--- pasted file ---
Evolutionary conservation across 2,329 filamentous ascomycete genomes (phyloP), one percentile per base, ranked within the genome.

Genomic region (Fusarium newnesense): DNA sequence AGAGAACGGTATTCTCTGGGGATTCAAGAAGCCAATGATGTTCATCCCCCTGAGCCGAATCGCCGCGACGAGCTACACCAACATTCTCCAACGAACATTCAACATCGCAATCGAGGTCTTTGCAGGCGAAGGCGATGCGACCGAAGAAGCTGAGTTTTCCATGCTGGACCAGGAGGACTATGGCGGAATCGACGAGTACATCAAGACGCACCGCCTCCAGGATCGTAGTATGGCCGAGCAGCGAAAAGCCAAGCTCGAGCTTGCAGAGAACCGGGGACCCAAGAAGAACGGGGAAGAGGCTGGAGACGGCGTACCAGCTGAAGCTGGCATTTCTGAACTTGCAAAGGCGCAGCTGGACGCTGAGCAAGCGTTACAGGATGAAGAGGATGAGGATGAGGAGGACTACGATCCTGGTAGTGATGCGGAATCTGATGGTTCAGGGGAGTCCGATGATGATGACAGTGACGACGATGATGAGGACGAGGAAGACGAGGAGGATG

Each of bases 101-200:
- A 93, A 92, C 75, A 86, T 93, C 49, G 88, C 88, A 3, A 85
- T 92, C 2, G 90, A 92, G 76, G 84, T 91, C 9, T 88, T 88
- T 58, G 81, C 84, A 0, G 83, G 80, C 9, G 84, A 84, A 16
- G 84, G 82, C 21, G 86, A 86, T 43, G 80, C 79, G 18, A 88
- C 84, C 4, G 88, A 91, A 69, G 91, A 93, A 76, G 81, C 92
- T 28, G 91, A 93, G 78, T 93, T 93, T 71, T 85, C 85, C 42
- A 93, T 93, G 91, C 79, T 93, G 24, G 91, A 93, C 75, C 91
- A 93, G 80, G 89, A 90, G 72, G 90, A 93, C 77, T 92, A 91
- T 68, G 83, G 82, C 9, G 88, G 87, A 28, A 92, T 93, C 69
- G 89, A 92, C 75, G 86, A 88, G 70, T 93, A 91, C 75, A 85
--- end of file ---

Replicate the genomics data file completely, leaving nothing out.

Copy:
Evolutionary conservation across 2,329 filamentous ascomycete genomes (phyloP), one percentile per base, ranked within the genome.

Genomic region (Fusarium newnesense): DNA sequence AGAGAACGGTATTCTCTGGGGATTCAAGAAGCCAATGATGTTCATCCCCCTGAGCCGAATCGCCGCGACGAGCTACACCAACATTCTCCAACGAACATTCAACATCGCAATCGAGGTCTTTGCAGGCGAAGGCGATGCGACCGAAGAAGCTGAGTTTTCCATGCTGGACCAGGAGGACTATGGCGGAATCGACGAGTACATCAAGACGCACCGCCTCCAGGATCGTAGTATGGCCGAGCAGCGAAAAGCCAAGCTCGAGCTTGCAGAGAACCGGGGACCCAAGAAGAACGGGGAAGAGGCTGGAGACGGCGTACCAGCTGAAGCTGGCATTTCTGAACTTGCAAAGGCGCAGCTGGACGCTGAGCAAGCGTTACAGGATGAAGAGGATGAGGATGAGGAGGACTACGATCCTGGTAGTGATGCGGAATCTGATGGTTCAGGGGAGTCCGATGATGATGACAGTGACGACGATGATGAGGACGAGGAAGACGAGGAGGATG

Each of bases 101-200:
- A 93, A 92, C 75, A 86, T 93, C 49, G 88, C 88, A 3, A 85
- T 92, C 2, G 90, A 92, G 76, G 84, T 91, C 9, T 88, T 88
- T 58, G 81, C 84, A 0, G 83, G 80, C 9, G 84, A 84, A 16
- G 84, G 82, C 21, G 86, A 86, T 43, G 80, C 79, G 18, A 88
- C 84, C 4, G 88, A 91, A 69, G 91, A 93, A 76, G 81, C 92
- T 28, G 91, A 93, G 78, T 93, T 93, T 71, T 85, C 85, C 42
- A 93, T 93, G 91, C 79, T 93, G 24, G 91, A 93, C 75, C 91
- A 93, G 80, G 89, A 90, G 72, G 90, A 93, C 77, T 92, A 91
- T 68, G 83, G 82, C 9, G 88, G 87, A 28, A 92, T 93, C 69
- G 89, A 92, C 75, G 86, A 88, G 70, T 93, A 91, C 75, A 85